In the series premiere of “The West Wing” (“Pilot”), President Josiah Bartlet ends the episode with a rousing speech to his core staff about a group of Cuban refugees who battled through a storm to claim asylum in Miami.
“Break’s over,” he says after a week of mishaps. They thank him and file out of the Oval Office. Standing at his desk, he bellows at his assistant, “Mrs. Landingham, what’s next?” giving rise to a phrase that will reappear time and time again throughout Aaron Sorkin and Thomas Schlamme’s television masterpiece.
“What’s next?” Bartlet asks in a flashback to early days with his campaign team after a third-place finish in the Iowa caucuses. Still unsure of all the names of these future staffers—soon to be his closest confidantes in office—he clarifies the question when they can’t quite answer to his satisfaction. “When I ask, ‘What’s next?’, it means that I’m ready to move on to other things. So, what’s next?”
Throughout the series, “what’s next” is asked by a plurality of the main characters in variety of contexts. The phrase comes to be a trope representative of the turning points, change, and evolution seen throughout Bartlet’s (yes, fictional, I know) terms in the White House.
No matter the obstacle, be it a shooting, an election, a kidnapping, a Congressional scandal, a debilitating illness (yes, these are all things you can look forward to in the series), Bartlet and his circle of quirky, mercurial, and brilliant staffers work past it. “What’s next?” There’s always something coming. Something smart. Something cunning. Something moral.
“What’s next?” is a question applicable far outside the land of Bartlet and Toby and C.J. and Sam and Josh and Leo. It’s one I asked myself after the end of the Harvard women’s ice hockey team’s loss to Minnesota, 4-1, in the title game of the NCAA tournament on Sunday afternoon in Minneapolis. It’s also the question I asked myself when head coach Katey Stone announced she’d take a leave from the team during the 2013-2014 season to coach the U.S.A. Olympic women’s hockey team. It’s the question I asked myself after a crushing double overtime loss to Yale in the first game of the ECAC tournament quarterfinals in 2014. It is, more or less, the question I regularly ask of Stone during press time after the games I cover, hovering in the lower level of the Bright-Landry Hockey Center with my recorder.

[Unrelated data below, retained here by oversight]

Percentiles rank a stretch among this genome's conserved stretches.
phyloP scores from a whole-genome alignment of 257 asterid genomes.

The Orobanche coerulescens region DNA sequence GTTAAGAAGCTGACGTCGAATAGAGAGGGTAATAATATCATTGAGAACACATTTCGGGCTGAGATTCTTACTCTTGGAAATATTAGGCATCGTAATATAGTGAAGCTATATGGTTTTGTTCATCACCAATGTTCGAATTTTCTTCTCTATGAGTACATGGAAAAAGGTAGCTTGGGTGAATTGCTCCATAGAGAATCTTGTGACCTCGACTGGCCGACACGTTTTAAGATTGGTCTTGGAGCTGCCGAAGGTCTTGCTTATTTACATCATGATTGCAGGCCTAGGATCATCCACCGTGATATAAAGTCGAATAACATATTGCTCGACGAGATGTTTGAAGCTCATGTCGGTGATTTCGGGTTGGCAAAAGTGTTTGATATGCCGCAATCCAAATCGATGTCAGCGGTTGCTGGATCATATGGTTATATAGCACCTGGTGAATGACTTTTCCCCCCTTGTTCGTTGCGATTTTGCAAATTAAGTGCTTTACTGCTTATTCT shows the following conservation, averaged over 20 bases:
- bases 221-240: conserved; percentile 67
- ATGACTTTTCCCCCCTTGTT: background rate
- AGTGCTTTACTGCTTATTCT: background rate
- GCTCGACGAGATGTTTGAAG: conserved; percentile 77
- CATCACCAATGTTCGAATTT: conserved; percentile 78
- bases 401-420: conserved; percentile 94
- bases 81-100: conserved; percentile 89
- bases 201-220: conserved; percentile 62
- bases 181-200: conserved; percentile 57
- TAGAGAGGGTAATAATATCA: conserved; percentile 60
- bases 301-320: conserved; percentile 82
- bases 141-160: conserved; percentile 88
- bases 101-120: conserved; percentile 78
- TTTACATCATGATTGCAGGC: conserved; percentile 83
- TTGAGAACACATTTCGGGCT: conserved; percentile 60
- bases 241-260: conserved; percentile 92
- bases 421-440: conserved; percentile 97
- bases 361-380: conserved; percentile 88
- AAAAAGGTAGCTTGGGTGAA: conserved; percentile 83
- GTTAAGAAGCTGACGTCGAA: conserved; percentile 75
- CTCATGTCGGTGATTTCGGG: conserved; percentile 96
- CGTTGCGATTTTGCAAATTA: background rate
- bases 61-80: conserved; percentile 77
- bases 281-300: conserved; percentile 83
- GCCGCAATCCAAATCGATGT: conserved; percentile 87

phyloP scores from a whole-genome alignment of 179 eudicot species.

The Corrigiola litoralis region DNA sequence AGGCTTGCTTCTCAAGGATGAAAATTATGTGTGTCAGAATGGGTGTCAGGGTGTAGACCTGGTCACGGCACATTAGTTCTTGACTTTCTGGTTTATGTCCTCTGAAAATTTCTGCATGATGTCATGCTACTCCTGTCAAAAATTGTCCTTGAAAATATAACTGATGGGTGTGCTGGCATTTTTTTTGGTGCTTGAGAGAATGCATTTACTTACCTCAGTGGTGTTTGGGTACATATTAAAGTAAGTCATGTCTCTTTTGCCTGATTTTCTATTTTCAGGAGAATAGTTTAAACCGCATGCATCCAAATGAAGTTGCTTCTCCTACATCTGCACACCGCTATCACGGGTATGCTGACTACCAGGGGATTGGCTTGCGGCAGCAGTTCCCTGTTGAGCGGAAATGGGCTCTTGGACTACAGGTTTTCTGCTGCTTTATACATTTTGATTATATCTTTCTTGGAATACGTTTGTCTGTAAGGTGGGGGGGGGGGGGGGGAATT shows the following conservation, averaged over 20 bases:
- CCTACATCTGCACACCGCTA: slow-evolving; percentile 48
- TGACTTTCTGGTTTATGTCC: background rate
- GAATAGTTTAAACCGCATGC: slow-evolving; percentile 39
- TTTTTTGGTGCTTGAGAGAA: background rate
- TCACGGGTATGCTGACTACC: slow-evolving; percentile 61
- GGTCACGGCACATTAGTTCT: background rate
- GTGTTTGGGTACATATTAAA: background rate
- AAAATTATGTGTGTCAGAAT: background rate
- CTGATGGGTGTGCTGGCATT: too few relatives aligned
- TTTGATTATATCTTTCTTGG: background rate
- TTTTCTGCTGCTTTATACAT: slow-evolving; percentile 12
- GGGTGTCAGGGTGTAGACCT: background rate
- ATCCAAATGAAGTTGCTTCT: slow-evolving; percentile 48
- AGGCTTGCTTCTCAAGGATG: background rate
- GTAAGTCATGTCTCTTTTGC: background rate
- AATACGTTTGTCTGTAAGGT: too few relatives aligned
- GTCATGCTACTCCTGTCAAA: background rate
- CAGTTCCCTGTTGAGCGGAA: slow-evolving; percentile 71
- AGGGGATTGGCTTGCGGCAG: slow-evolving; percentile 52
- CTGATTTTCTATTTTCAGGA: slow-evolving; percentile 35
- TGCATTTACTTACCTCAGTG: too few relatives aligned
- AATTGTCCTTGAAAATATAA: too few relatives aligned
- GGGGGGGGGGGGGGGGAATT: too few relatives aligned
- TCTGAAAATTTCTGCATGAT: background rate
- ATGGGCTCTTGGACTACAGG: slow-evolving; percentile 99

So, what is next? Well, for one, the departure of the class of 2015. Seniors Kalley Armstrong, Hillary Crowe, Sarah Edney, Lyndsey Fry, Marissa Gedman, Josephine Pucci, and Samantha Reber have suited up in Crimson for the last time. They’ve made tangible impacts upon the program and have been heavy producers for the team during their respective careers.
These graduations aren’t necessarily cause for concern. Turnover is a constant of collegiate athletics. For every star forward who departs for greener pastures, there’s a fresh-faced rookie waiting in the shadows. It’s just a matter of time. What’s next?
Sticking around is a cast of 19 other talented skaters and their decorated leader, Stone. Junior goalkeeper Emerance Maschmeyer—one of the most superlative between the pipes in the entire country—will return for a senior season. Four of the five leaders in points generated will be back, and back with a thirst at that.
This year, Stone’s 20th season at the helm of the Crimson, was nearly a storybook ending, with Beanpot, Ivy League, ECAC regular and tournament titles, and the team’s first Frozen Four appearance since 2008. The last time the team was this successful was in 2005, when Julie Chu ’07 and Sarah Vaillancourt ’09 were series regulars. Just like in 2005, perennial powerhouse Minnesota blemished the season’s finale—the NCAA title game—and left the team with a “what’s next?” moment, the proverbial cliffhanger. But here’s the thing about season finales: There’s a hiatus, a summer break, the writers regroup, guest stars are lined up, and it starts all over again.
At the close of the series finale of “The West Wing,” the next President—whose identity I won’t spoil for the sake of those who have yet to be enlightened—also asks, “What’s next?” as he begins his term in office. As the proverbial sun sets on the show, we flash to Bartlet aboard Air Force One with his wife, returning home to New Hampshire. She asks him what he’s thinking about. “Tomorrow,” he responds, simply and poetically. We are all left teary-eyed and nostalgic, wishing that Martin Sheen had actually been our President.
Fortunately, for Harvard and its women’s ice hockey team, Stone is head coach, and there’s a tomorrow—and what looks to be a bright one at that.
—Staff writer Cordelia F. Mendez can be reached at email@example.com.
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